How Drugs Work

Introductions to nurture issues

To gain some insight into what causes drug addiction, we turn to two major areas of examination to formulate...

To gain some insight into what causes drug addiction, we turn to two major areas of examination to formulate a working understanding. The main target of the drugs is our central nervous system, so we look there first, followed by the individual actions of the drugs themselves.

The Nervous System

There are two types of cells that comprises the nervous system-glial cells (often called glia) and nerve cells (often called neurons). There are some 10 to 50 times more glia cells than neuron cells in the system.

One important distinction between glia and neurons is that glia are not communicators. Neurons are the cells that communicate with other cells.

But the glia are important because they help to provide fitness and structure to the brain, distribute nutrients to the system and they eliminate waste. The glia also makes up the blood-brain barrier, which separates the blood from the fluid that surrounds the neurons. This is important because the barrier allows some chemicals to pass through, but not all. This protects the brain from potentially toxic chemicals carried by the bloodstream. A psychoactive drug is capable of passing through this barrier, while others are blocked. Stated another way, the blood-brain barrier’s job is to separate harmful toxins from beneficial chemicals.

Neurons are designed to analyze and transmit information. This is important because everything we experience and understand as behavior is a result of the function of neurons. We have over 100 billion neurons in our nervous system, all communicating and having an effect on other neurons.

Neurons come in many shapes and sizes, but each neuron has four areas. The first area is the cell body that houses the nucleus and substances that sustain it. The second area is the dendrites, which extend from the cell body and kind of look like trees. The within the dendrites’ membranes are receptors, special structures that recognize and respond to chemical signals. Next we have the axon, which is long and thin and its job is to conduct electrical signals. Finally, the presynaptic terminals at the end of the axon, look like bulbs, and that’s where chemical messengers are stores.

So what does all this neuron discussion have to do with drug addiction?

Neurotransmitters carry information which allows us to experience pain, pleasure, etc. When a doctor administers an anesthetic, that drug blocks the pain by blocking the perception of pain. In a sense, we are fooled into thinking something doesn’t hurt because the vehicle for delivering that information is blocked. The communication between neurons is key to understanding how we react to a drug.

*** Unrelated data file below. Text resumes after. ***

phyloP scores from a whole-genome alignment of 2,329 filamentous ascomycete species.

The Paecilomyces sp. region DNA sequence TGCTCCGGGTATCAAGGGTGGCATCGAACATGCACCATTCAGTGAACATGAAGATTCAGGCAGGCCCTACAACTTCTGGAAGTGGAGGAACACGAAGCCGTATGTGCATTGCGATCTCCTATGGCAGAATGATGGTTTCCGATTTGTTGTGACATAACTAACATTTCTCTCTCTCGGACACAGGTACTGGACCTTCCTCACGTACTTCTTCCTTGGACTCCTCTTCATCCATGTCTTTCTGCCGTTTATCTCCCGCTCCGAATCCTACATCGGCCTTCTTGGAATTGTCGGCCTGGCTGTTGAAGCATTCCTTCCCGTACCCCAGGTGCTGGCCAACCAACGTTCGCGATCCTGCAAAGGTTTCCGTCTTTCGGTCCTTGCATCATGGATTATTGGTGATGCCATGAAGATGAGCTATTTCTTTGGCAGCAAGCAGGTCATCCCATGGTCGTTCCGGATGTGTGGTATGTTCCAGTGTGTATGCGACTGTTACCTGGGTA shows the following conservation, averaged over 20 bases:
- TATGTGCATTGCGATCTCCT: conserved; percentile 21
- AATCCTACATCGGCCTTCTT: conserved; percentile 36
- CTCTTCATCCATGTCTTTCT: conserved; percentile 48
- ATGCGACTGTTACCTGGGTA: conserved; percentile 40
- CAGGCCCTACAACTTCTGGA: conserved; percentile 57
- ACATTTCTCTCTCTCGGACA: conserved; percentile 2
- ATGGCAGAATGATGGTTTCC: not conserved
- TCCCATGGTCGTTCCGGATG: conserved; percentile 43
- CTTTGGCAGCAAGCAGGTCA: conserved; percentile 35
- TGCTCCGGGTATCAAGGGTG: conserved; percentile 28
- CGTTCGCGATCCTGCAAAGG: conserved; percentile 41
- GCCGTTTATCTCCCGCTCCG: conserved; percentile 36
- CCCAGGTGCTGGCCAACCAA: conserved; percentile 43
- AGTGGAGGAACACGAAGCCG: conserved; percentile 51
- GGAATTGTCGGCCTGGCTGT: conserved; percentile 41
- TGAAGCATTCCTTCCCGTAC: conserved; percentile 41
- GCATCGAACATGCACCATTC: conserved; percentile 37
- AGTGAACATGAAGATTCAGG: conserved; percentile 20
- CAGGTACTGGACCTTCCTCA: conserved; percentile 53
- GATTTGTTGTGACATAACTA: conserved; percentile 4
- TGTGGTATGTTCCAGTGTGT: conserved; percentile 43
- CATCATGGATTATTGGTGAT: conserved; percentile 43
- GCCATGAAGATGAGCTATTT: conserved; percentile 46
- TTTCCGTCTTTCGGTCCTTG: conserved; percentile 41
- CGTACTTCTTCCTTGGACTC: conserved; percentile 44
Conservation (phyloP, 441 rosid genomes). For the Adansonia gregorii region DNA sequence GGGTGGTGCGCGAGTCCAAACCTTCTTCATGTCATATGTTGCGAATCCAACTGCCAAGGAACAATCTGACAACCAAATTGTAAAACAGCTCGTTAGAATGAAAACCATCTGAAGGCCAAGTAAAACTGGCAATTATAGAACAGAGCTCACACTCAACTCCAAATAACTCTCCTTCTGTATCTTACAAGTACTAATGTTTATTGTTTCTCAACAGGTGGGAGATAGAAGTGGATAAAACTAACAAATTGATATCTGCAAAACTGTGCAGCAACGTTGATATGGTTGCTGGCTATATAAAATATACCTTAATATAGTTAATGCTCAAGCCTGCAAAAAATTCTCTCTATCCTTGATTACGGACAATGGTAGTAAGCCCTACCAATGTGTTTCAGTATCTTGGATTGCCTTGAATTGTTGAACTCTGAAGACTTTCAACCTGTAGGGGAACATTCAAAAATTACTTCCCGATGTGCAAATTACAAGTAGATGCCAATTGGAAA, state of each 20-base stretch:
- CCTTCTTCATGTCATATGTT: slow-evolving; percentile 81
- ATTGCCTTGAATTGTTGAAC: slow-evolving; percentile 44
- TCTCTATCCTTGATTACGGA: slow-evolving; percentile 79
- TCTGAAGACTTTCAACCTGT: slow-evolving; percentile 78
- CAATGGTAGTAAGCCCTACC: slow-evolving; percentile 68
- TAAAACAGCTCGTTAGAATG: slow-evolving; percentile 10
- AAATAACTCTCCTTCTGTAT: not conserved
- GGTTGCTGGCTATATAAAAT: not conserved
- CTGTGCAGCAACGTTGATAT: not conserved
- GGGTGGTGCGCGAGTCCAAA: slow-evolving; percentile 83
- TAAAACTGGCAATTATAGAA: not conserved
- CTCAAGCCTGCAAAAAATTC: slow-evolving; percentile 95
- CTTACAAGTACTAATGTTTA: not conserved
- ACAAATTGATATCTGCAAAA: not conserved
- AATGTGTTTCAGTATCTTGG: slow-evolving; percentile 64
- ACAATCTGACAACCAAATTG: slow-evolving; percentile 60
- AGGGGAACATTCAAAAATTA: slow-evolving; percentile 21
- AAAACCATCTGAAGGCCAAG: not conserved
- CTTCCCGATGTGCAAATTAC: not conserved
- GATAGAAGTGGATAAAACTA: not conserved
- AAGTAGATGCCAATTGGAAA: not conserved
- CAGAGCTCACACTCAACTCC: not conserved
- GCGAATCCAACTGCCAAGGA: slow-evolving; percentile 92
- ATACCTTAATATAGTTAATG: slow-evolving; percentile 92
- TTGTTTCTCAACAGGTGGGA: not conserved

The effect the drug has on us is what triggers addiction. When we go from enjoying something, to craving it and losing control over our reasoning and our actions, that is addiction.

Let’s start with any person who is not using any drugs. All of the neuro function of the brain is normal and there is no foreign substance in the bloodstream to interfere or influence this function. Now we introduce cocaine and the drug circulates in the bloodstream.

The user experiences euphoria, a very pleasurable experience. Human nature will cause a person to want more. They like the feeling and want to repeat the experience. Remember that blood-brain barrier? It allows the cocaine to filter through and the neurons gather and transmit the information. Let’s fast forward now as our person repeats this experience over and over. The drug’s unintended consequences now come into play.

Actions of Drugs

The drug is carried to the brain by the bloodstream. It goes everywhere in the brain, but some drugs effect parts of the brain in different ways. Here’s an example: LSD molecules act on the serotonin systems, so anything that depends on serotonin is affected.

Serotonin plays a role in how much we eat, or the regulation of our weight. Diet drugs block apatite, because they impact serotonin. Low levels of serotonin may explain aggressiveness, or excessive alcohol consumption.

People who have committed suicide, as recent studies have indicated, have a serotonin dysfunction role in the taking their own life.

Getting back to the unintended consequences of a drug, as the brain chemistry is altered, the brain is fooled into thinking that “normal” is when the drug is present. Take away the drug and something is wrong.

Highly addictive drugs such as methamphetamine and crack cocaine, have powerful brain altering potential, so much so that the addict actually believes that using the drug is an absolute necessity for life. The neurons and the systems they regulate have been altered.

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